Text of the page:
Surgery carries risks but is, at the end of the day, the most curative aspect of modern medicine. This is a debatable point because removing a lump may, indeed, rid the individual of the symptom but will not necessarily answer the cause. However, a cancer that is taken out may not spread and therefore, it is arguably true to say that the problem is cured.
Any holistic approach to health must include surgery as part of its whole. Ayurvedic, Tibetan and Chinese medicine all have surgical techniques – some of them extremely sophisticated considering the lack of technical knowledge – entrenched in their roots. Modern medicine, by using incredibly sophisticated scientific techniques, has made surgery much safer than even ten years ago. Techniques include the use of laser instead of scalpels, ‘keyhole’ endoscopic surgery instead of open surgery and robotic techniques. Surgeons can work using X-rays and magnetic resonance imaging (MRI) without actually visualizing the organ upon which they are operating. All in all, the techniques are fascinating and not to be discouraged when required.
A special mention, I feel, should be made of elective (optional) operations and most of these fall into the category of cosmetic surgery or, as it used to be known, plastic surgery.
While surgical techniques have much improved, there is still a 1 in 500 chance of having a severe adverse reaction to an anaesthetic. A bad reaction may even include death. Surgery itself may entrap nerves or create scar tissue that irritates and hurts well past the healing of the wound and I feel that all of this must be taken into account. I also feel that much cosmetic surgery is done for the wrong reasons; principally, as we age we should not try to compete with those younger than us but accept that wrinkles and wisdom -being saggy and sage and eroding whilst gaining experience – are inextricably linked.
Always ask the questions, ‘Does this procedure need to be done?’ ‘Does this procedure have a medicinal alternative?’
A physician should decide if a surgical procedure should take place. Surgeons cut, that is what as a profession they do, therefore that is what they will recommend.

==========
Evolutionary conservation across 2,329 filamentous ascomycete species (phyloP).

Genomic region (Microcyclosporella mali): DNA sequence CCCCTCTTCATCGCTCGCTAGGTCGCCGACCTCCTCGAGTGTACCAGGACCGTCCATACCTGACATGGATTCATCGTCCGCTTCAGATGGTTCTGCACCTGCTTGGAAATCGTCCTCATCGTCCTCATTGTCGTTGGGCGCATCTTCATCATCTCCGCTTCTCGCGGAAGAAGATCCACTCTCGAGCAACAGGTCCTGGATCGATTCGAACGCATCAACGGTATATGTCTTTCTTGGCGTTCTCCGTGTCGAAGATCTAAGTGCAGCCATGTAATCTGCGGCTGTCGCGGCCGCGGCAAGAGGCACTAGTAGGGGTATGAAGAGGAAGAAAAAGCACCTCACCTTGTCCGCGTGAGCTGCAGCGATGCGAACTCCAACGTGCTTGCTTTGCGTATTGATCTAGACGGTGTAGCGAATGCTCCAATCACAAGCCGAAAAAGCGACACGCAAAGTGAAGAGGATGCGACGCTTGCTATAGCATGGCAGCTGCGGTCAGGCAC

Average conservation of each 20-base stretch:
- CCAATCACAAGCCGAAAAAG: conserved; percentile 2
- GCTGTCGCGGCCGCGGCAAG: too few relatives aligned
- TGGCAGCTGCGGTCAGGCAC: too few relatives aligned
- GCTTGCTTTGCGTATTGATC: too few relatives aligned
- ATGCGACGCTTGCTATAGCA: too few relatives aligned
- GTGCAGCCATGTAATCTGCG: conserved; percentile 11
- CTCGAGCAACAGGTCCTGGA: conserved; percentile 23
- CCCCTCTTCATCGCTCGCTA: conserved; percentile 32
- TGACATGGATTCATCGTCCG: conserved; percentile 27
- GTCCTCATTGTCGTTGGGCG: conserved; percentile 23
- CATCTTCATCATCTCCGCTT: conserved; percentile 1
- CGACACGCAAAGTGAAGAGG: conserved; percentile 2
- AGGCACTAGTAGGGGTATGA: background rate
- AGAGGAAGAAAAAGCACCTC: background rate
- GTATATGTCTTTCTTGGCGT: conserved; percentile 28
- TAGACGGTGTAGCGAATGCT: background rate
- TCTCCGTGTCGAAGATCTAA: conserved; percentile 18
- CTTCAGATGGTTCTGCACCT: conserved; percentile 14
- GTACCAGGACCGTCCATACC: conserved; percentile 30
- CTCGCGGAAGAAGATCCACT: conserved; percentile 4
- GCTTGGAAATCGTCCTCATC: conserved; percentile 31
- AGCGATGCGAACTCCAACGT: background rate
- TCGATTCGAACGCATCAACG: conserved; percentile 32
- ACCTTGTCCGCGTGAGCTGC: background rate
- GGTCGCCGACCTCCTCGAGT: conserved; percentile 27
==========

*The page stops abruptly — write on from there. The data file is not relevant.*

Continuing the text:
Pre- and post-operative care
Sometimes, when the body fails to heal itself, it is necessary to resort to mechanical repair, in other words, surgery.
Leading up to an operation is invariably an anxious time whether it is sprung upon you through an emergency or planned, elective surgery. As soon as anxiety starts we produce adrenaline, which speeds up the body’s metabolism and certain compounds may run into deficiencies. Combine this with the inevitable ‘nil by mouth’ instructions at least 6 hours before an operation and it generally means that an individual is going into a damaging process with poor nutrition. Preparation to avoid this should start two weeks before an operation by building up stores of vitamins, minerals, trace elements and water.
Suggestions for medication prior to an operation are given in the recommendations below.
When having an operation it is necessary to view the patient from four angles:
Repair of operated area
Nervous system shock
Going in for an operation can be a very harrowing experience and a full explanation by a physician, a surgeon and if necessary a counsellor should be provided. This explanation of the procedure and its side effects must be clear to the patient. People who are particularly anxious should be introduced to techniques of relaxation and meditation, thereby often negating the need for a premed (a drug given to keep you calm on your way to the operating theatre) and thus reducing the drug effect on your body.
Many operations can leave individuals disfigured and psychological support for operations leaving visible signs such as amputations or mastectomies is often very necessary.
Repair of the operated area